Ed Reviews the Panasonic RF-1115 and Confirms What Radio Insiders Have Known All Along
Although recent ebay sales of this RF-1115 model have fetched up to $200, I got this one in excellent condition for just $52. It has been compared on this blog to the RF-2200. I'd say it is "almost" as good ...it's got most (85%?) of the big-brother 2200's performance in a a smaller package, sans a few bells and whistles. The family resemblance to the RF-2200 is clear, in cosmetics and performance. However, it is a smaller portable than the RF-2200, and instead of Shortwave it has a UHF band (450-512 MHz) and a "PSB High" band (136 - 174MHz) which includes the Weather Band.
I find the UHF and PSB bands to be the most interesting features. I don't own another radio that has both bands. There are local repeaters in my LA area (2 meter hams) and also some police and fire frequencies are active. It is missing a plug-in circular loop UHF antenna, but seems to pick up stations OK without it. Tuning is easy, and the Squelch Control works well to cut out the inter-transmission static.
On AM, it is very sensitive, perhaps TOO sensitive, in fact,---and unlike the RF2200---it does not have an RF Gain Control, so there is some imaging from the strongest station into other frequencies (ie, 1070 into 1150).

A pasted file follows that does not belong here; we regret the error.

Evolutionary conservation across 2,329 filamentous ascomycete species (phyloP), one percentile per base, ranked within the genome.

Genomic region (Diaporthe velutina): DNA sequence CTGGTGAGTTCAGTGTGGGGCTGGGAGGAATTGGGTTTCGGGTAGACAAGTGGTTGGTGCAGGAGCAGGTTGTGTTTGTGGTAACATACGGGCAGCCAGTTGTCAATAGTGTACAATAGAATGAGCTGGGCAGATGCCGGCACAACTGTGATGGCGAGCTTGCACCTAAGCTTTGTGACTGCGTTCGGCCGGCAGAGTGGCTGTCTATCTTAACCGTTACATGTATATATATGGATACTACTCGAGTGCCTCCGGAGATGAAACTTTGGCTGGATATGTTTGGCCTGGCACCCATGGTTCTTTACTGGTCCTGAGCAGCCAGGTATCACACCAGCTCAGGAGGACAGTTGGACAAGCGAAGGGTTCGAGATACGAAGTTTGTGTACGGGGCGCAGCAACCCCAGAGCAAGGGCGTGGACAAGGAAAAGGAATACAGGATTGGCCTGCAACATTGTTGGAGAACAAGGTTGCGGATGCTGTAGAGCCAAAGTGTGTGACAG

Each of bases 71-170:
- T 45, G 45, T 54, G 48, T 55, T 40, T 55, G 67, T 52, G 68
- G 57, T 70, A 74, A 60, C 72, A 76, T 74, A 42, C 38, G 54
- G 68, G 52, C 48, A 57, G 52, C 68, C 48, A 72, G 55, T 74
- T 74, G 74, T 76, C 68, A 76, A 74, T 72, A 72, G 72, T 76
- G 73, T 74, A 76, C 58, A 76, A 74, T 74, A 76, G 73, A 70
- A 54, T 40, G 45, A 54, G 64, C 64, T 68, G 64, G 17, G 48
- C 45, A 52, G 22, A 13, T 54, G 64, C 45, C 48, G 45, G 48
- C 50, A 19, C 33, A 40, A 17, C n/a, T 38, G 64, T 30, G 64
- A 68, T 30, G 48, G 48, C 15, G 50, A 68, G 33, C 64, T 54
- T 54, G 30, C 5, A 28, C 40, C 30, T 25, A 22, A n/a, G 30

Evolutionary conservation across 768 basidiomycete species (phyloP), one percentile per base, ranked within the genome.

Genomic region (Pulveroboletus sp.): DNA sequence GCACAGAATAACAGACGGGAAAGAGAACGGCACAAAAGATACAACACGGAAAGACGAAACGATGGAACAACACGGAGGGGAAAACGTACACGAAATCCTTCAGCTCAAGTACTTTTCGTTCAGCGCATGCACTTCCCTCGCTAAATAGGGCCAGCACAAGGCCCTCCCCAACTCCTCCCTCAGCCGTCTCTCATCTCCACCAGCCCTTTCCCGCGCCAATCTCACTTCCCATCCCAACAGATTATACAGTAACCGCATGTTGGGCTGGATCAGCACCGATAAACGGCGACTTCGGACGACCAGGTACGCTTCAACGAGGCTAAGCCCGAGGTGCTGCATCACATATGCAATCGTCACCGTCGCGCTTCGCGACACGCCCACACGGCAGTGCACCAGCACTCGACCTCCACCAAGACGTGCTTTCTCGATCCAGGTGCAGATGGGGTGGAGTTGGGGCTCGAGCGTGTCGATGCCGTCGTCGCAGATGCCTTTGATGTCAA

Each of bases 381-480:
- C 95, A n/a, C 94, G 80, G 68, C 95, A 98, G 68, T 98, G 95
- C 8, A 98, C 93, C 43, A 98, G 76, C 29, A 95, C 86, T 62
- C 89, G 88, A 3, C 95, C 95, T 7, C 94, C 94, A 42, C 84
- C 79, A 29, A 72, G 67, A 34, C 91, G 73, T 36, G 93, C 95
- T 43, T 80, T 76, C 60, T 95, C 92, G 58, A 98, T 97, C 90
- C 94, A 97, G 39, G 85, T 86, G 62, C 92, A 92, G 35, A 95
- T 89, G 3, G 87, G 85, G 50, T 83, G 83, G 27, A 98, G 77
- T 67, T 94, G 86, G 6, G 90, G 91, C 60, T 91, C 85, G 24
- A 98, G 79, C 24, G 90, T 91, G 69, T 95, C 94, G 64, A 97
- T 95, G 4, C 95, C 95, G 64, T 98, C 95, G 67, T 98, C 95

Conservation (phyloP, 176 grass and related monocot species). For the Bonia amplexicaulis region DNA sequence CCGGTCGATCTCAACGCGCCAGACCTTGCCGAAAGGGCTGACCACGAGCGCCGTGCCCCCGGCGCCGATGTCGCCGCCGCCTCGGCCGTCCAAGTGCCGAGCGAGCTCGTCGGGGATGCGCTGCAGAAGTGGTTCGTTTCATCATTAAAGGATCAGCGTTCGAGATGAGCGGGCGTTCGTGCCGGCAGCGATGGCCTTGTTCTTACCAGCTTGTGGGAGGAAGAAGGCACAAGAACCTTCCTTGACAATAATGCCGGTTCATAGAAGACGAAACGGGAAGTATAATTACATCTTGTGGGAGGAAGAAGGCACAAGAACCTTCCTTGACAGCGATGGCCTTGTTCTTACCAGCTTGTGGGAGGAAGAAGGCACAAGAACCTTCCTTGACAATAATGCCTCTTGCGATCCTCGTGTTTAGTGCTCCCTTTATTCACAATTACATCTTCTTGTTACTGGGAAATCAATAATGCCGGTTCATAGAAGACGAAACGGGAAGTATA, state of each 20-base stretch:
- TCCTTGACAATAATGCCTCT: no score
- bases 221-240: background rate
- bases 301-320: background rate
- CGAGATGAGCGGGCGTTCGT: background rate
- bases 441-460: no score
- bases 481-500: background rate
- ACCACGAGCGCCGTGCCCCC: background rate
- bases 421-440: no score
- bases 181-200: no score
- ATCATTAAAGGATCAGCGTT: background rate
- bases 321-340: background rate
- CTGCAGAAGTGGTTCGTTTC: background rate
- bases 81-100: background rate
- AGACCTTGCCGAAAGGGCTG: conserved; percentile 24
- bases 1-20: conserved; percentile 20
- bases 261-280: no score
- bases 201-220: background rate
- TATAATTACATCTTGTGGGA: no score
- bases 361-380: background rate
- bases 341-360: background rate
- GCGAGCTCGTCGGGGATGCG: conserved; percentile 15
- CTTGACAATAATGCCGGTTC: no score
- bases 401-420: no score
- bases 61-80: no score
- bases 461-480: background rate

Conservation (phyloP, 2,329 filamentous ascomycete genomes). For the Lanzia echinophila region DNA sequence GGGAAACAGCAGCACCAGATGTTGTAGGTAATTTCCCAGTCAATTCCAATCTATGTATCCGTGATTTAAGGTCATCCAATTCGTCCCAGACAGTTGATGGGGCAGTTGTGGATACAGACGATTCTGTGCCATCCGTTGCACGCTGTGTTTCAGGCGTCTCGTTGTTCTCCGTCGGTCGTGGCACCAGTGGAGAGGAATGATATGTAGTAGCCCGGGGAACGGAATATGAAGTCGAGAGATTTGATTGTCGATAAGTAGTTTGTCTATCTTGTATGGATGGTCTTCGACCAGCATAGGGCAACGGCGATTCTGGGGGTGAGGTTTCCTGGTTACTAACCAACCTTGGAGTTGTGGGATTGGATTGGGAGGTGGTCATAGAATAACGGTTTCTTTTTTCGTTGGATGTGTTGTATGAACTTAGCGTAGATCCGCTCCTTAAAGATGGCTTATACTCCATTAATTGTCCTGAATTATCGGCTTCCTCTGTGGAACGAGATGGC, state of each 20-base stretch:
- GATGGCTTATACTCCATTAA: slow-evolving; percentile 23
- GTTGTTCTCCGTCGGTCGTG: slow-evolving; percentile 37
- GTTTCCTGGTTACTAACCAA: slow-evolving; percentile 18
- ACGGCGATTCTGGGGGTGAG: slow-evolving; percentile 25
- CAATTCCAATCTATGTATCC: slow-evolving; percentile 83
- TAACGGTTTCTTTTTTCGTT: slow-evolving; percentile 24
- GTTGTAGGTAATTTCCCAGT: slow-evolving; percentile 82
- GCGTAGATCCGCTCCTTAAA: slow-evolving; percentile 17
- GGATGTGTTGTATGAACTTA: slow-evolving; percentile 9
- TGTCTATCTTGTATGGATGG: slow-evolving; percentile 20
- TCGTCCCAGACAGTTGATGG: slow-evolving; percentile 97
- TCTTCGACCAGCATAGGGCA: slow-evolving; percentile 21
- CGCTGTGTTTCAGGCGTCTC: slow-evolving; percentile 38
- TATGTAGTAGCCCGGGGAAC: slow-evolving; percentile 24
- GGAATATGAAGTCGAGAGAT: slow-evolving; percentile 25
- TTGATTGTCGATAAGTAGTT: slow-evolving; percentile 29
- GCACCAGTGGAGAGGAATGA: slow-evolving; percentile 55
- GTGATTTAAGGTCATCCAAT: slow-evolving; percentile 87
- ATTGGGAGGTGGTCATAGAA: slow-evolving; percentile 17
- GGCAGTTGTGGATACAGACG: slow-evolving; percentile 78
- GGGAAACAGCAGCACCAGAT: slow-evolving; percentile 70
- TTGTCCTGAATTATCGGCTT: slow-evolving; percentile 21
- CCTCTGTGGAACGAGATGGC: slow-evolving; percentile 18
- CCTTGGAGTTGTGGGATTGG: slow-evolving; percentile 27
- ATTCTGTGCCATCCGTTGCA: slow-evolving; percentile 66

It uses 4 "C" cells and and can also be powered from AC, so it should have good battery life. While the 3" or so speaker cannot produce wide-range sound, it is augmented in the low end by a "Loudness" boost switch, much like that on the RF-888. But overall the sound is on the crisp, bright side, which can be tamed somewhat with the single Tone control. But it is not as quiet as the RF2200. The Tuning meter is easy to use for that old sweet-spot analog tuning, maybe better in acttion than the 2200's, and it has a Dial light. The brushed-aluminum faceplate, the flip switches, and the chrome and black plastic parts are solid, very exemplary of high quality 1970's Japanese design.
For the non-shortwavers among you, who still like a taste of secret and clandestine transmissions on the UHF and PSB bands, the 1115 may be for you. You could save a lot over a 2200, which commonly sells for $200-250, and still enjoy most of its legendary performance on its little brother, the RF-1115.